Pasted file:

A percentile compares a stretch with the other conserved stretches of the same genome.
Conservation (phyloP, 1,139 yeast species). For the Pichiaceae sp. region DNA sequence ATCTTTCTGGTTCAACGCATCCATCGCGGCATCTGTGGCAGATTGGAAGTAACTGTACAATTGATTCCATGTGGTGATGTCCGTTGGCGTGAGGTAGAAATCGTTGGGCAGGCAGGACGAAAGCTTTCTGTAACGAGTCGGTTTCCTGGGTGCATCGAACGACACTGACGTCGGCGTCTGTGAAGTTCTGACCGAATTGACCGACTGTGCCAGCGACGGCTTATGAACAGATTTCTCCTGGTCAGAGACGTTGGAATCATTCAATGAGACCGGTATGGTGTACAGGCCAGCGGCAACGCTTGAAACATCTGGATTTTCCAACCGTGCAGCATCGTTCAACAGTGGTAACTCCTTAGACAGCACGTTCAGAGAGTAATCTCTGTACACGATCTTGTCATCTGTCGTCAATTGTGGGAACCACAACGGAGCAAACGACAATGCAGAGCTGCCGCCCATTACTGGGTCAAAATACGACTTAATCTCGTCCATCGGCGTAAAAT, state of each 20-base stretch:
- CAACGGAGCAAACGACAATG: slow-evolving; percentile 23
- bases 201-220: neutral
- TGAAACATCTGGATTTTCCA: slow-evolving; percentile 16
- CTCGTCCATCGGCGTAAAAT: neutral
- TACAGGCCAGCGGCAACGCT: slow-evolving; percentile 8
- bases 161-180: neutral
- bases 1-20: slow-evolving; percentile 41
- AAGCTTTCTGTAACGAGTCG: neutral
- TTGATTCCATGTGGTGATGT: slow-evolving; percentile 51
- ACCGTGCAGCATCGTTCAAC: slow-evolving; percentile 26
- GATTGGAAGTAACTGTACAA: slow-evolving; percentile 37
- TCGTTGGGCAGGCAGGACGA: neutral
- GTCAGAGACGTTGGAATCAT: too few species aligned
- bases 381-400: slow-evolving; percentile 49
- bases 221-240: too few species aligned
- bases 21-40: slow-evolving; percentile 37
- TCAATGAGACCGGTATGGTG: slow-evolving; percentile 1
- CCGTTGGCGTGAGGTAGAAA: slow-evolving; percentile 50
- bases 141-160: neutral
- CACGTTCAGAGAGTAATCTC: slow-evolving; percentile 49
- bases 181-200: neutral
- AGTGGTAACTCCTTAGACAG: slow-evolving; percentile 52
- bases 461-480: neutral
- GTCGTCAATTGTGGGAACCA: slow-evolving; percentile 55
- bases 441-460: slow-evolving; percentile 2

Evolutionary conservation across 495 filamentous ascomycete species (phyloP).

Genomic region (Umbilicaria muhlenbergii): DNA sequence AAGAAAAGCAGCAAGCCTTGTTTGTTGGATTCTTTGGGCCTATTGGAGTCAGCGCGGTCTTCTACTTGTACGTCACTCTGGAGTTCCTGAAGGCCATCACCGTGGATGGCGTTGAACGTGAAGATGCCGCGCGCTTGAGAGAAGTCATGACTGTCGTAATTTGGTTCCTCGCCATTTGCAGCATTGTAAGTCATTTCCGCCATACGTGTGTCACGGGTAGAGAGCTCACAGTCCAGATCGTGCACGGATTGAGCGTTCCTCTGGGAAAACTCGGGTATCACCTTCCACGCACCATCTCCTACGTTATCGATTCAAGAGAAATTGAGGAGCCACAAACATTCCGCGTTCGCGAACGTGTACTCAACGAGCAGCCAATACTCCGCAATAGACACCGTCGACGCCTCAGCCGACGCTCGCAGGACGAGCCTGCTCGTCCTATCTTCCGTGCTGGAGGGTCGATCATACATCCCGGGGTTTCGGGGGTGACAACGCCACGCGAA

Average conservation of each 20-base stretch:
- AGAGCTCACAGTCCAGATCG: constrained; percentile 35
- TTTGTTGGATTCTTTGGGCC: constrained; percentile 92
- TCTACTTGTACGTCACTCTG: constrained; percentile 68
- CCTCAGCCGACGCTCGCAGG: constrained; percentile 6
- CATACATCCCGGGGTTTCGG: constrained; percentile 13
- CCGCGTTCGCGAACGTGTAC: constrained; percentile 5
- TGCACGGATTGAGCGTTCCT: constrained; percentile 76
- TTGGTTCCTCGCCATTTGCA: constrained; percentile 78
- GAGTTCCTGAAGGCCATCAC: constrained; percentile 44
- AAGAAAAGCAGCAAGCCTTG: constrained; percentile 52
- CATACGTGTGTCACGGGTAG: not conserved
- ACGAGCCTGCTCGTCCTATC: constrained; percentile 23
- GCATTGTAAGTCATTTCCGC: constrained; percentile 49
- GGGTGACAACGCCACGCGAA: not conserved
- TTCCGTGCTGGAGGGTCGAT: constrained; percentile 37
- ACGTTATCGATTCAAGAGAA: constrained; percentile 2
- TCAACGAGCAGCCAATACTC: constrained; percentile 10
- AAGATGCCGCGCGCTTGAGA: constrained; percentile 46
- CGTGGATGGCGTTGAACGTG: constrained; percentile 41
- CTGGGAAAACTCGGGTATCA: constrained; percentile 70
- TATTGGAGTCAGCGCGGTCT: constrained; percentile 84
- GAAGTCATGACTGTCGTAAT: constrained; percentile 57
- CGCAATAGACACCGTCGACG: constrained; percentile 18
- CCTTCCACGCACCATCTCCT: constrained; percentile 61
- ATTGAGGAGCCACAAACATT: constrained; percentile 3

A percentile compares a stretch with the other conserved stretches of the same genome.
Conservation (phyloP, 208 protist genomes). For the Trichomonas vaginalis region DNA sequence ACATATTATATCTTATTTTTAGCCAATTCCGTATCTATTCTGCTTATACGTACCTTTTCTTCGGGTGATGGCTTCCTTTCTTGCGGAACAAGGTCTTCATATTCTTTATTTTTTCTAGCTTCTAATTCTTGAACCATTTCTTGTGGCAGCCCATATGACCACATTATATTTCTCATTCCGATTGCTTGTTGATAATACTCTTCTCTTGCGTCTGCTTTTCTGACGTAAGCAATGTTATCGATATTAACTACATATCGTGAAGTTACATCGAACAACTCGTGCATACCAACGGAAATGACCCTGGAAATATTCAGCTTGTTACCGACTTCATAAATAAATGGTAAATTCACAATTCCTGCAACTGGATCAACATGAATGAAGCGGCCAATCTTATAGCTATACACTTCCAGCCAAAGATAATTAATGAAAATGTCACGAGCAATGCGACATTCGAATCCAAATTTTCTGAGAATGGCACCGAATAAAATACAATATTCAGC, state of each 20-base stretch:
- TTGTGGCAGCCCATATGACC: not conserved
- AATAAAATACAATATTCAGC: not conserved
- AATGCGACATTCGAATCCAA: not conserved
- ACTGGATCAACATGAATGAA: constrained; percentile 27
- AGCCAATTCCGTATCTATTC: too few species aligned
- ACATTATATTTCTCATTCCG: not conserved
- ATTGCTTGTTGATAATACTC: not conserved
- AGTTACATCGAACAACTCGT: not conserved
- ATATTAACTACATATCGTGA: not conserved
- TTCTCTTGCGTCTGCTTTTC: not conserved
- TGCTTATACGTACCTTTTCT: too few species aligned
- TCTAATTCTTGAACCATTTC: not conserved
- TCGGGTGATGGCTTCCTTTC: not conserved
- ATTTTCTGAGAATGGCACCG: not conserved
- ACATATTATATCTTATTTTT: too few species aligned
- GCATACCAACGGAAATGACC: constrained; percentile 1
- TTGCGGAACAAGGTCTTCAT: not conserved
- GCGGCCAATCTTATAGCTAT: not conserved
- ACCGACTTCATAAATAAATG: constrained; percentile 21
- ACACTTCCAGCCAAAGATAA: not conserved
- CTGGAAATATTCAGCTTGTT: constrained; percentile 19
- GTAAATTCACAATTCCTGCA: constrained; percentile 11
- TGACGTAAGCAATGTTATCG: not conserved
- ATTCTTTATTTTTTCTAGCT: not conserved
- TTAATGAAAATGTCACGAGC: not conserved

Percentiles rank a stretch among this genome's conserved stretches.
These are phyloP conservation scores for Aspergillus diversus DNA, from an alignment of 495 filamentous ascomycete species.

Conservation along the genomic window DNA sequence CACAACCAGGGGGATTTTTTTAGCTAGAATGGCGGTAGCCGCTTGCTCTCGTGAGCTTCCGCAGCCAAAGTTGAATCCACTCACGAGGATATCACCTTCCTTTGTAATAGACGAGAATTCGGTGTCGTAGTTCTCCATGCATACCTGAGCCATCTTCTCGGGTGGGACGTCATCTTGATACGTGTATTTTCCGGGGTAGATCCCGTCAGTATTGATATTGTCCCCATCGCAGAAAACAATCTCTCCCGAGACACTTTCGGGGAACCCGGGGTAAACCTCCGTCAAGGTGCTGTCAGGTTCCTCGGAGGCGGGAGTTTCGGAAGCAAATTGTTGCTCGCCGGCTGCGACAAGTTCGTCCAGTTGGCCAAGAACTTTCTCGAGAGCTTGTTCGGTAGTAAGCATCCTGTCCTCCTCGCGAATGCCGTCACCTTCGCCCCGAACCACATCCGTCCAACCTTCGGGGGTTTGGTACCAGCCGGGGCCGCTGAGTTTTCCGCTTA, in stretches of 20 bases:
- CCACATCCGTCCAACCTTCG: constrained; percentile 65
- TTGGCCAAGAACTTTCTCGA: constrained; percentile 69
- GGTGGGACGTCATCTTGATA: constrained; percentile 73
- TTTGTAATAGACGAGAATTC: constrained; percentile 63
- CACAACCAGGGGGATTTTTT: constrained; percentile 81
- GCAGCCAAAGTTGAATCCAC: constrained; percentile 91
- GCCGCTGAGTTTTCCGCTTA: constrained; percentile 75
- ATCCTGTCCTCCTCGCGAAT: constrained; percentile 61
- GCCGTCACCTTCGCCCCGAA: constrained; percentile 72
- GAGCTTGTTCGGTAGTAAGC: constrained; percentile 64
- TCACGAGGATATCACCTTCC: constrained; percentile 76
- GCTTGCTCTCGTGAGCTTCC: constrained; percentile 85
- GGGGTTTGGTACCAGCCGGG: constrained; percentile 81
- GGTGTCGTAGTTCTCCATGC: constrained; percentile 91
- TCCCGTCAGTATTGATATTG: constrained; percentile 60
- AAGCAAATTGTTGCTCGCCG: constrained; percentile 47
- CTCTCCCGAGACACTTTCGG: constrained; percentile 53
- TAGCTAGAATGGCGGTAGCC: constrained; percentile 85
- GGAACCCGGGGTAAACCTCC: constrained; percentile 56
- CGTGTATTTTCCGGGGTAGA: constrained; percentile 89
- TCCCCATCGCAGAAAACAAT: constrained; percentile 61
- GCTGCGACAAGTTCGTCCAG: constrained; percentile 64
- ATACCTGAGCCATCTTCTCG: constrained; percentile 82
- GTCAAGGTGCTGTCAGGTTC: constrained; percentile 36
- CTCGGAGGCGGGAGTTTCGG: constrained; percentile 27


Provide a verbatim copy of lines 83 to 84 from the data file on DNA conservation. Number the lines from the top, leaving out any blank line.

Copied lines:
Percentiles rank a stretch among this genome's conserved stretches.
These are phyloP conservation scores for Aspergillus diversus DNA, from an alignment of 495 filamentous ascomycete species.